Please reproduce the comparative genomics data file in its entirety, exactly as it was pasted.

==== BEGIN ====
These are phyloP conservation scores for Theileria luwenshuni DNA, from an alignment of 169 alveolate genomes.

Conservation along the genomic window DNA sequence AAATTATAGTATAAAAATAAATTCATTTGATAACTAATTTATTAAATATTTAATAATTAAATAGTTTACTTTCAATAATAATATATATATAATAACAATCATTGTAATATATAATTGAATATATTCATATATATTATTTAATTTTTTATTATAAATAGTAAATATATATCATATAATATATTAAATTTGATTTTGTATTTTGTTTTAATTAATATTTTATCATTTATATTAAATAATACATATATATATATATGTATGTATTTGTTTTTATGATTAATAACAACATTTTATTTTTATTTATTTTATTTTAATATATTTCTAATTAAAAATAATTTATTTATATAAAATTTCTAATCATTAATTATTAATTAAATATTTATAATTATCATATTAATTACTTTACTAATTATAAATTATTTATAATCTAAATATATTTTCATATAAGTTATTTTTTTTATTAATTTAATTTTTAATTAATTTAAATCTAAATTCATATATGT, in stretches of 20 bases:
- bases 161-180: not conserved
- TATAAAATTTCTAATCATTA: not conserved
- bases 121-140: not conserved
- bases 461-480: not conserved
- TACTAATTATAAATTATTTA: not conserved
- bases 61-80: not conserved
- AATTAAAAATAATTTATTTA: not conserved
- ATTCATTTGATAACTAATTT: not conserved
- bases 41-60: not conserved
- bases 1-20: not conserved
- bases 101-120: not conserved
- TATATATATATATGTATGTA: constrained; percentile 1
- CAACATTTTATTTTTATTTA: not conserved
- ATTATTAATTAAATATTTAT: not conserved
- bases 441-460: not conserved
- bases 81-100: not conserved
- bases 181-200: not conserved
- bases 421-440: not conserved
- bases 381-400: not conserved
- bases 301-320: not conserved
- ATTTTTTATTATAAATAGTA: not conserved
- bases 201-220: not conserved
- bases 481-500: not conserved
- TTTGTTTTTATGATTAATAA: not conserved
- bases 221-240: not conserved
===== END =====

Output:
These are phyloP conservation scores for Theileria luwenshuni DNA, from an alignment of 169 alveolate genomes.

Conservation along the genomic window DNA sequence AAATTATAGTATAAAAATAAATTCATTTGATAACTAATTTATTAAATATTTAATAATTAAATAGTTTACTTTCAATAATAATATATATATAATAACAATCATTGTAATATATAATTGAATATATTCATATATATTATTTAATTTTTTATTATAAATAGTAAATATATATCATATAATATATTAAATTTGATTTTGTATTTTGTTTTAATTAATATTTTATCATTTATATTAAATAATACATATATATATATATGTATGTATTTGTTTTTATGATTAATAACAACATTTTATTTTTATTTATTTTATTTTAATATATTTCTAATTAAAAATAATTTATTTATATAAAATTTCTAATCATTAATTATTAATTAAATATTTATAATTATCATATTAATTACTTTACTAATTATAAATTATTTATAATCTAAATATATTTTCATATAAGTTATTTTTTTTATTAATTTAATTTTTAATTAATTTAAATCTAAATTCATATATGT, in stretches of 20 bases:
- bases 161-180: not conserved
- TATAAAATTTCTAATCATTA: not conserved
- bases 121-140: not conserved
- bases 461-480: not conserved
- TACTAATTATAAATTATTTA: not conserved
- bases 61-80: not conserved
- AATTAAAAATAATTTATTTA: not conserved
- ATTCATTTGATAACTAATTT: not conserved
- bases 41-60: not conserved
- bases 1-20: not conserved
- bases 101-120: not conserved
- TATATATATATATGTATGTA: constrained; percentile 1
- CAACATTTTATTTTTATTTA: not conserved
- ATTATTAATTAAATATTTAT: not conserved
- bases 441-460: not conserved
- bases 81-100: not conserved
- bases 181-200: not conserved
- bases 421-440: not conserved
- bases 381-400: not conserved
- bases 301-320: not conserved
- ATTTTTTATTATAAATAGTA: not conserved
- bases 201-220: not conserved
- bases 481-500: not conserved
- TTTGTTTTTATGATTAATAA: not conserved
- bases 221-240: not conserved